Launching myself in full swing like some sort of “man-spider” between the fractilian spires which jut into the Annandale skyline and look down over the inner west, a pattern emerges from above. That of comedies and errors, that of ado caused over nothing. And on the twelfth night of my descented gaze over the ley-line linked pagentries of art and emotional skill, the conclusion which is spelt out for all to see is that when it comes to Shakespeare’s comedies, the Inner West does it best. As is very much exemplified by Fingerless Theatre’s newest venture with TWELFTH NIGHT, which has forced me at long last to open up the lockbox under my bed and dust off that elusive 5th star I keep in case of emergencies.
Flow Studios Camperdown plays host to the sandy shores of Illyria (a ‘made-y up-y’ vaguity of Greece/Croatia/Albania) as shipwrecked twins both laboring under the belief of the death of the other, run queer havoc with hearts and heads through a labyrinth of upsets, uppercuts and the upper class. Identity’s pretense is assumed and resolved, Sand is kicked, songs are sung, and in the end those who are ‘important’ are happy and Malvolia is half-drowned, half-mad and alone.
Director Alex Kendall Robson has facilitated and guided this evening of fun with a bold charisma and deft but driving intensity in calculated measures of rhythm, tension, timing and use of space. We are not invited into the world of the play (which would assume inaccessibility by the act thereof) but rather audience presence and attention is melded with the metal of reality brought by the company. A particularly textureful detail in this production is a literal island of sand in the center of the room which serves a main stage, through excitement and movement the sand is slowly cast about the room if not for Clay Lewis Crighton’s perpetual raking thereof, which put me much in mind of Sun Yuan and Peng Yu’s famed artwork “Can’t help myself”.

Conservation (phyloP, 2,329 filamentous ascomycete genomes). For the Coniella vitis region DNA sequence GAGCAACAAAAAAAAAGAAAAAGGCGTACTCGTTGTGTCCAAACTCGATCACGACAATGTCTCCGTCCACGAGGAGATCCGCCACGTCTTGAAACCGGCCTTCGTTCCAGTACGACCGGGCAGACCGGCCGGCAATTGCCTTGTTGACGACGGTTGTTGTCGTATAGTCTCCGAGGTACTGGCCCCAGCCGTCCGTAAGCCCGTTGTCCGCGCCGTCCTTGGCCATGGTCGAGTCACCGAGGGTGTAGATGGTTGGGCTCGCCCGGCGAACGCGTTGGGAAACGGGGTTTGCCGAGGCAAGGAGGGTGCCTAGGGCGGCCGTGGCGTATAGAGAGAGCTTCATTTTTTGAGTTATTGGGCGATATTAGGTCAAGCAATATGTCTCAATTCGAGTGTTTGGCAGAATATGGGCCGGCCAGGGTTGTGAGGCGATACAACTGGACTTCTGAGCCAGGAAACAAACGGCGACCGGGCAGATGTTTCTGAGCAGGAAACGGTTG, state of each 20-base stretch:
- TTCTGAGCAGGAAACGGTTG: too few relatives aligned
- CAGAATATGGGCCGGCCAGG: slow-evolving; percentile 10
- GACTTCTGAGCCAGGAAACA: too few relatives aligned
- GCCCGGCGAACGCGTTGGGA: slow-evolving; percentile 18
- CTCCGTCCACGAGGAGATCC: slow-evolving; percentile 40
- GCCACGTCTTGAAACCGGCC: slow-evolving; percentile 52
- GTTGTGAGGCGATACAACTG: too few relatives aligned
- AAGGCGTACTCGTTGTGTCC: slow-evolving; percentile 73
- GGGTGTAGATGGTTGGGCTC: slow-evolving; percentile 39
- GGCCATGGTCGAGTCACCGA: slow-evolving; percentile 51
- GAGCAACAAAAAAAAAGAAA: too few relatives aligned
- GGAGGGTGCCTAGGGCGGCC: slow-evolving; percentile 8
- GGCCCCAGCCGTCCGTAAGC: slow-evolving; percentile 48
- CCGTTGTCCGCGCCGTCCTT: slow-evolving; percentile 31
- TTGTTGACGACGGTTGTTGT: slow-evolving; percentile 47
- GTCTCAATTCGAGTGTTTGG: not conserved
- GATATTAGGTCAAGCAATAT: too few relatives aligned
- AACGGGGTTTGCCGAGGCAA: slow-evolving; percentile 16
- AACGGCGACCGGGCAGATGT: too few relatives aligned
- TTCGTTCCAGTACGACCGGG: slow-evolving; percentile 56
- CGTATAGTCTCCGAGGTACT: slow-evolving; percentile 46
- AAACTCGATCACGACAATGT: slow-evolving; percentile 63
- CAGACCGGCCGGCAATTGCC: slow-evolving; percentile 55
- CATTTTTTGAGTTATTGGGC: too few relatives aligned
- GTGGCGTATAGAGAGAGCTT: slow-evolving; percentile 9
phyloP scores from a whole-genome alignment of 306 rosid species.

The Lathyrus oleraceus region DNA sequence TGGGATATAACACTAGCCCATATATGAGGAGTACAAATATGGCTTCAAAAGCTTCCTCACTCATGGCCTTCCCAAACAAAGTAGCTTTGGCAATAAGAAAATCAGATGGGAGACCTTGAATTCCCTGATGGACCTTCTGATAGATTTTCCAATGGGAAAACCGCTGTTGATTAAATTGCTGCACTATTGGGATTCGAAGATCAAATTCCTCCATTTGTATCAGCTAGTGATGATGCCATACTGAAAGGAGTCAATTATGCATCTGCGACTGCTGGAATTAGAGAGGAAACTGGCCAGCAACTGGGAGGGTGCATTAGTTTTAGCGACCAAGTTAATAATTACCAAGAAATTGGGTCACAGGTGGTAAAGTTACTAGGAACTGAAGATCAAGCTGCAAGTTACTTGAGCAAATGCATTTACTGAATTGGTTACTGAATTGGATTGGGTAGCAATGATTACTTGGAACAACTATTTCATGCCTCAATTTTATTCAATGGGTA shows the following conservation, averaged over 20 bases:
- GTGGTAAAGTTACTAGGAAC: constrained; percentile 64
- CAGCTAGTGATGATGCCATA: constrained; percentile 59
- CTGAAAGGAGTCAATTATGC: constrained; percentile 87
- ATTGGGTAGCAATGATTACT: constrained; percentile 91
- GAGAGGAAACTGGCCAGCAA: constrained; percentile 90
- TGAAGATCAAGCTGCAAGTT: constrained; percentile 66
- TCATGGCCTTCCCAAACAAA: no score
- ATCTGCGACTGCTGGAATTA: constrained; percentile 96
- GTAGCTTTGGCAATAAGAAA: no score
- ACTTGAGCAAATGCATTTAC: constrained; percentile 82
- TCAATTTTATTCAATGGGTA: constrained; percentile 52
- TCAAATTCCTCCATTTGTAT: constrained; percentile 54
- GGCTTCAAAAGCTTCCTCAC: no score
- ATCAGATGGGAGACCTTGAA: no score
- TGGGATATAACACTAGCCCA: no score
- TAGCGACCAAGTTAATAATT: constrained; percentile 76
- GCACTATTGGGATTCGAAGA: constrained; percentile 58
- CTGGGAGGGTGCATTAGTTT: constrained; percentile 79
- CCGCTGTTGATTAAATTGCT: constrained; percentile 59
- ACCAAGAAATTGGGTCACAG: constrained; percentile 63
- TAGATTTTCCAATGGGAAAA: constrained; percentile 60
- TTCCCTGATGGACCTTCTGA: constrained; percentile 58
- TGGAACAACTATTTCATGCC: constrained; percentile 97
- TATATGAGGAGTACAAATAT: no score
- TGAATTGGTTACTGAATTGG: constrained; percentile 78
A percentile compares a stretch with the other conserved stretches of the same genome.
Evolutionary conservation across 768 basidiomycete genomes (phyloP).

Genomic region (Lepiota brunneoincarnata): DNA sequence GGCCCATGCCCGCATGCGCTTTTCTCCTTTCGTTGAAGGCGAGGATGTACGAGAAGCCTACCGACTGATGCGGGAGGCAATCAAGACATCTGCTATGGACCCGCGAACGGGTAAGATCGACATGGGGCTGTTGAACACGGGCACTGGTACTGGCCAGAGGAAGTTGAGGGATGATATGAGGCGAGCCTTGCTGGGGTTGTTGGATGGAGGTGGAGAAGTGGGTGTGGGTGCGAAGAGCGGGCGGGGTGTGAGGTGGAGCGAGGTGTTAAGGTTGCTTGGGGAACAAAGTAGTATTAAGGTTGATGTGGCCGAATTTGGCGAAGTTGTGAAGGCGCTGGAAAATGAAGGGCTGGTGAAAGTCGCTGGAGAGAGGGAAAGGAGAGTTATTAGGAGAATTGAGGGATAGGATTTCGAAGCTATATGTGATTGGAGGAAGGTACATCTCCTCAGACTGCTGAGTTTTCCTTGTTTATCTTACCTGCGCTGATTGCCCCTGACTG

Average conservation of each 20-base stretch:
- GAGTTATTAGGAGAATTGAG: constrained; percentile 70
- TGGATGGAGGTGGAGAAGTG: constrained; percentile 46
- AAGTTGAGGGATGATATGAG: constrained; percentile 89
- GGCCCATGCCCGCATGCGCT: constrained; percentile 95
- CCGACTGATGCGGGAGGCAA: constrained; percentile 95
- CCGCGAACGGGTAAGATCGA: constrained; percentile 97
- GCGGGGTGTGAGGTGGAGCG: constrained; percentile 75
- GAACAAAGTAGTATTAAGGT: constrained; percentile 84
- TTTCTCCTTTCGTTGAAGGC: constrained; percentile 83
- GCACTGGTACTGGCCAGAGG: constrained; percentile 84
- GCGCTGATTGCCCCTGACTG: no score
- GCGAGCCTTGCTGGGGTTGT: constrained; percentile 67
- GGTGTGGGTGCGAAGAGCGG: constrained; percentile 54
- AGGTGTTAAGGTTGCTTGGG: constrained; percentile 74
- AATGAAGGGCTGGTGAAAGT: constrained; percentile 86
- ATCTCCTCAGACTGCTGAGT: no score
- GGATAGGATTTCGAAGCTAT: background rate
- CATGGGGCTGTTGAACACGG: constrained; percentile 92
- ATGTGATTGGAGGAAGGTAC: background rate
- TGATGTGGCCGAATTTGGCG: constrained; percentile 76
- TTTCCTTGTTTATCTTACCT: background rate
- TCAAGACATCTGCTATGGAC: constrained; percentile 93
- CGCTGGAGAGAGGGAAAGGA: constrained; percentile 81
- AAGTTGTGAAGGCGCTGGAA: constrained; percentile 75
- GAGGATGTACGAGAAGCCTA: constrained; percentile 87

The evening is presented by a cast of 11 actor/musicians helmed by Zachary Aleksander, of whom my foolish wit would do no justice to this witty fool who is calculating, mad, inviting and terrifying with a delightful singing voice to boot. Jade Fuda’s Viola really makes you say “She’s the Man” as her earnest nature is beyond replication and oh so very warm to watch. Clay Lewis Crighton’s dueling airs of subservience and self assurance are a pleasing foil to the striking Rebecca Rolle, gentle Shingo Usami and positively falstaffian Alex Kendall Robson as Sir Toby. However the queen of highs and lows, imbuing the audience with both raucous crows of laughter and a revenge lust unseen since the death of Archduke Ferdinand was Meg Bennetts’ Marvolia.
Descending to earth again from the heady heights of heightened language and emptying my shoes of sand by the door, I find myself contemplating a return to Illyria. That is before sand and sea are swept away on the 11th and we are left to play on with the music of love ourselves… as we should be doing anyway.
Twelfth Night is playing as part of Sydney World Pride 1st - 11th March 2023.
Tickets are available at prideamplified.au/events/twelfth-night-or-what-you-will/Photos by Yang Wu